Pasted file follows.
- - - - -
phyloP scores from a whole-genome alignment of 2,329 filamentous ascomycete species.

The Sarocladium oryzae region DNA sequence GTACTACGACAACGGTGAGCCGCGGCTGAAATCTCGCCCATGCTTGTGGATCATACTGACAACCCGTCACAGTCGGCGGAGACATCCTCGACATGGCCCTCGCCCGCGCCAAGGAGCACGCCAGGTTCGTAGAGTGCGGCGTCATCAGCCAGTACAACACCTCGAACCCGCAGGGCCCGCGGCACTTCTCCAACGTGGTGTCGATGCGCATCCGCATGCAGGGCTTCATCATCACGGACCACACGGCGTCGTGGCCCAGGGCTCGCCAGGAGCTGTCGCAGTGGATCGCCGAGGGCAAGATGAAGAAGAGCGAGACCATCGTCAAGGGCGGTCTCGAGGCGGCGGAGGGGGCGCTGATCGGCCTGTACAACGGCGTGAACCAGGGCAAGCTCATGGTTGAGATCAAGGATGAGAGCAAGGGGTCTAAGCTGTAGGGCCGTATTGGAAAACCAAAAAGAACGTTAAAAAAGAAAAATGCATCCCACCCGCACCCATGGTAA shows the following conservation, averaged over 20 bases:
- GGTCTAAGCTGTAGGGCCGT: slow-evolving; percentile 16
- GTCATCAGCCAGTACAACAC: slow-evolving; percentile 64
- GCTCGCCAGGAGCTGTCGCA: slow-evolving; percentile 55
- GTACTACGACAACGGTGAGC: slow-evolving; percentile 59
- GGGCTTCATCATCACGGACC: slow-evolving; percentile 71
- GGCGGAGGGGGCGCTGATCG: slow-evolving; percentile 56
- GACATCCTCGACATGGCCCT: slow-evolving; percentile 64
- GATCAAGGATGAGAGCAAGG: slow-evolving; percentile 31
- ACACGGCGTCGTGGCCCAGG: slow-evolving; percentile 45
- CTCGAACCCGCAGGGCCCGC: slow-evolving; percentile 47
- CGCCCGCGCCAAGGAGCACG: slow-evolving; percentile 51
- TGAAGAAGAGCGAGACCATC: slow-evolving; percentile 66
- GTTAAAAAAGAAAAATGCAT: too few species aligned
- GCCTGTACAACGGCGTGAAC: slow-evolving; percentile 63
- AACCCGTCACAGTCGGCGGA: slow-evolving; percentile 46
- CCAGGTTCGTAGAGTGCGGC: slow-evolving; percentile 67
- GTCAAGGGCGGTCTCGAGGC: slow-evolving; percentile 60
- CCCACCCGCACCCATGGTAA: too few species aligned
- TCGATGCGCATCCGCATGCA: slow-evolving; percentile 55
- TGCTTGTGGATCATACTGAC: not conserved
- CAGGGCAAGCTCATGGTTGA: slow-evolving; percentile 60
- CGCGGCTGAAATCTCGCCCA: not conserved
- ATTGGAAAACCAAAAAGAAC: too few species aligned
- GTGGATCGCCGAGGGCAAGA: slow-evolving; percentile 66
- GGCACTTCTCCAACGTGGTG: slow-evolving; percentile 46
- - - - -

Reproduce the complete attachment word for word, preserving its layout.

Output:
phyloP scores from a whole-genome alignment of 2,329 filamentous ascomycete species.

The Sarocladium oryzae region DNA sequence GTACTACGACAACGGTGAGCCGCGGCTGAAATCTCGCCCATGCTTGTGGATCATACTGACAACCCGTCACAGTCGGCGGAGACATCCTCGACATGGCCCTCGCCCGCGCCAAGGAGCACGCCAGGTTCGTAGAGTGCGGCGTCATCAGCCAGTACAACACCTCGAACCCGCAGGGCCCGCGGCACTTCTCCAACGTGGTGTCGATGCGCATCCGCATGCAGGGCTTCATCATCACGGACCACACGGCGTCGTGGCCCAGGGCTCGCCAGGAGCTGTCGCAGTGGATCGCCGAGGGCAAGATGAAGAAGAGCGAGACCATCGTCAAGGGCGGTCTCGAGGCGGCGGAGGGGGCGCTGATCGGCCTGTACAACGGCGTGAACCAGGGCAAGCTCATGGTTGAGATCAAGGATGAGAGCAAGGGGTCTAAGCTGTAGGGCCGTATTGGAAAACCAAAAAGAACGTTAAAAAAGAAAAATGCATCCCACCCGCACCCATGGTAA shows the following conservation, averaged over 20 bases:
- GGTCTAAGCTGTAGGGCCGT: slow-evolving; percentile 16
- GTCATCAGCCAGTACAACAC: slow-evolving; percentile 64
- GCTCGCCAGGAGCTGTCGCA: slow-evolving; percentile 55
- GTACTACGACAACGGTGAGC: slow-evolving; percentile 59
- GGGCTTCATCATCACGGACC: slow-evolving; percentile 71
- GGCGGAGGGGGCGCTGATCG: slow-evolving; percentile 56
- GACATCCTCGACATGGCCCT: slow-evolving; percentile 64
- GATCAAGGATGAGAGCAAGG: slow-evolving; percentile 31
- ACACGGCGTCGTGGCCCAGG: slow-evolving; percentile 45
- CTCGAACCCGCAGGGCCCGC: slow-evolving; percentile 47
- CGCCCGCGCCAAGGAGCACG: slow-evolving; percentile 51
- TGAAGAAGAGCGAGACCATC: slow-evolving; percentile 66
- GTTAAAAAAGAAAAATGCAT: too few species aligned
- GCCTGTACAACGGCGTGAAC: slow-evolving; percentile 63
- AACCCGTCACAGTCGGCGGA: slow-evolving; percentile 46
- CCAGGTTCGTAGAGTGCGGC: slow-evolving; percentile 67
- GTCAAGGGCGGTCTCGAGGC: slow-evolving; percentile 60
- CCCACCCGCACCCATGGTAA: too few species aligned
- TCGATGCGCATCCGCATGCA: slow-evolving; percentile 55
- TGCTTGTGGATCATACTGAC: not conserved
- CAGGGCAAGCTCATGGTTGA: slow-evolving; percentile 60
- CGCGGCTGAAATCTCGCCCA: not conserved
- ATTGGAAAACCAAAAAGAAC: too few species aligned
- GTGGATCGCCGAGGGCAAGA: slow-evolving; percentile 66
- GGCACTTCTCCAACGTGGTG: slow-evolving; percentile 46